Queen City Nerve was on the ground during protests all day and night throughout the weekend, and did witness plenty of back and forth between protesters throwing objects and police shooting tear-gas canisters, flashbang grenades and shooting pepper balls. It was often hard to tell just who instigated each specific situation, but reporters on the ground witnessed multiple incidents in which police acted unnecessarily violent and antagonistic.
In one such instance that happened on Sunday afternoon in Uptown, bicycle police directed protesters into a parking garage at Whole Foods in Stonewall Station in Second Ward. After funneling them in without aggression, a team of CEU officers marched down Brevard Street and began pummeling protesters with pepper balls, offering them little chance to escape.
The incident was caught on Queen City Nerve’s Facebook Live stream, in which Nerve publisher Justin LaFrancois was caught in the deluge and struck with multiple pepper balls. Another video circulated online that showed the incident from a balcony in the Novel apartments above the garage.
On Tuesday night, LaFrancois captured an even scarier moment that would change the face of CMPD’s role in the Charlotte protests. At around 9:30 that night, LaFrancois was live-streaming as he walked with a group of protesters marching peacefully on Fourth Street near the Omni Charlotte Hotel. Suddenly, CEU officers began deploying tear gas from in front of the group, and when protesters turned around they were confronted with more CEU officers behind them and more tear gas.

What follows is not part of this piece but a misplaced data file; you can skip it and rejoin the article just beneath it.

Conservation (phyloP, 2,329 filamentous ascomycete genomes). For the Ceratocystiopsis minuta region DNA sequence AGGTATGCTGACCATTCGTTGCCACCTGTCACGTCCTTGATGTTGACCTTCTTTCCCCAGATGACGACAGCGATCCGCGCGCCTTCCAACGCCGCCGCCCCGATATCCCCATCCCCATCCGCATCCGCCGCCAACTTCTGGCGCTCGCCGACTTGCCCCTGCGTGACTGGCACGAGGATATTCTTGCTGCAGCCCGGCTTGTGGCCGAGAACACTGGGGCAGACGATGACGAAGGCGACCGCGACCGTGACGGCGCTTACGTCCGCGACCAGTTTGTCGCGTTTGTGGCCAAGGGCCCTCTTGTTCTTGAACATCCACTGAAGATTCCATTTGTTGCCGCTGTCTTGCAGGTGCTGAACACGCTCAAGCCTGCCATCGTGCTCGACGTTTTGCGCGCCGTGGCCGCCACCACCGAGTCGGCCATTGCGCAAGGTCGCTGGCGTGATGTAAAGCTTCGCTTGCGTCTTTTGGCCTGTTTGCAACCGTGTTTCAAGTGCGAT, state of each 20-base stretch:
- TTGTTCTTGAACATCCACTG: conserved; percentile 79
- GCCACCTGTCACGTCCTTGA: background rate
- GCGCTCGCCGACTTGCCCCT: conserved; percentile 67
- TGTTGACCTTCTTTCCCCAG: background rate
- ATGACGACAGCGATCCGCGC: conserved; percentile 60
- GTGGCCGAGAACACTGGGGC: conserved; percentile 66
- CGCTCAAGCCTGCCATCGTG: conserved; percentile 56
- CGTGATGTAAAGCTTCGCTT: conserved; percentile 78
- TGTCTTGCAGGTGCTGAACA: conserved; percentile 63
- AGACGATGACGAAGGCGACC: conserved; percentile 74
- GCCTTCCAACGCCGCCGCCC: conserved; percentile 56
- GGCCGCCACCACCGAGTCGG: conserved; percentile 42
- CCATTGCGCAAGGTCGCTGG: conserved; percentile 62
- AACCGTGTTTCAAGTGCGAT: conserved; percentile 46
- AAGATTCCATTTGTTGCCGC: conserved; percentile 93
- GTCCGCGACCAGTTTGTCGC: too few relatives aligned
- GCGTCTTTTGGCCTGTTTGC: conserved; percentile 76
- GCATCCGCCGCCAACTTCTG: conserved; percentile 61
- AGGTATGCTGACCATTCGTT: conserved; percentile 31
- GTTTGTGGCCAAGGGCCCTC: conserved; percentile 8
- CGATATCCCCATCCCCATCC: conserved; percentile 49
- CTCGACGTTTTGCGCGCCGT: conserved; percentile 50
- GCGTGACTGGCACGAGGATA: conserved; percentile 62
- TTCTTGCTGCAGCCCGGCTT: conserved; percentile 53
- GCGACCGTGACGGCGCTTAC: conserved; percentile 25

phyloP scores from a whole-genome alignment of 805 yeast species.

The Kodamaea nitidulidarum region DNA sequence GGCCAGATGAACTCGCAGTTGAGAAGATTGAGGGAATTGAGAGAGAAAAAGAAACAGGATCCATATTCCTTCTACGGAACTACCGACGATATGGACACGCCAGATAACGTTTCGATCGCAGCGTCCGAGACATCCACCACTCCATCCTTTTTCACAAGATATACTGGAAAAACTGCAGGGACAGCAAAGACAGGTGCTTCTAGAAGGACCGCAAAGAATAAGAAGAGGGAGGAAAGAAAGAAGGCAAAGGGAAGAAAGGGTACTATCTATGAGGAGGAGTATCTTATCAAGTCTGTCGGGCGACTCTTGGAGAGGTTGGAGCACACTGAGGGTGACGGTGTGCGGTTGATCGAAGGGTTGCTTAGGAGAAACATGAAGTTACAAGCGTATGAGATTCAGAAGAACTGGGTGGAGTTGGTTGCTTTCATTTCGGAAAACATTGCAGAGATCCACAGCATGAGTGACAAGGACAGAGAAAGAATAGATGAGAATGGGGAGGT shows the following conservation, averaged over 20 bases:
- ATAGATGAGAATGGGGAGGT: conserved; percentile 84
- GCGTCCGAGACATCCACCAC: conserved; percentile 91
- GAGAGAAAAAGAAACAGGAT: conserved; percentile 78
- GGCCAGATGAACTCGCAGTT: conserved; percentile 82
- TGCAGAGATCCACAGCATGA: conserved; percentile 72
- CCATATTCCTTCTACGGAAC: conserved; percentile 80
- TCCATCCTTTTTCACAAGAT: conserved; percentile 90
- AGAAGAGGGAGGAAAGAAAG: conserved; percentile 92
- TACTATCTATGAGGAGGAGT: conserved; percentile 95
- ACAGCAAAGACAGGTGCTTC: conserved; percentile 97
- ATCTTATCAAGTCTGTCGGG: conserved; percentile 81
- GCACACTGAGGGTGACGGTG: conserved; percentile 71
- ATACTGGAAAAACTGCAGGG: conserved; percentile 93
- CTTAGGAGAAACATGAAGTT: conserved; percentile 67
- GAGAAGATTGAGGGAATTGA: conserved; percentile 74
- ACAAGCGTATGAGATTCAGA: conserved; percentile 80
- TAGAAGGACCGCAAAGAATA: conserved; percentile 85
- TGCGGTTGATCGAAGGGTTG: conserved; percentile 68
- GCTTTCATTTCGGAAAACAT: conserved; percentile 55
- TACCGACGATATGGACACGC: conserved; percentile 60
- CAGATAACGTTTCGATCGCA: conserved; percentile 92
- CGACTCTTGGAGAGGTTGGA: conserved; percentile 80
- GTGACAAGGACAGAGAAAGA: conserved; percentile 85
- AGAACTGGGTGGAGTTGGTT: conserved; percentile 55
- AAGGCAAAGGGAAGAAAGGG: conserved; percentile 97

In the video, officers can be seen in a parking garage shooting pepper balls down at the protesters. The video spread around the world and spurred calls for investigations from local and state elected officials. On Wednesday, Mayor Vi Lyles and Charlotte City Council held a community engagement session with residents outside of the Charlotte-Mecklenburg Government Center to discuss the protests, policing and racial justice in light of Tuesday night’s incident. We’ll report further on the ambush on Fourth Street and response from officials in an article to be released later today.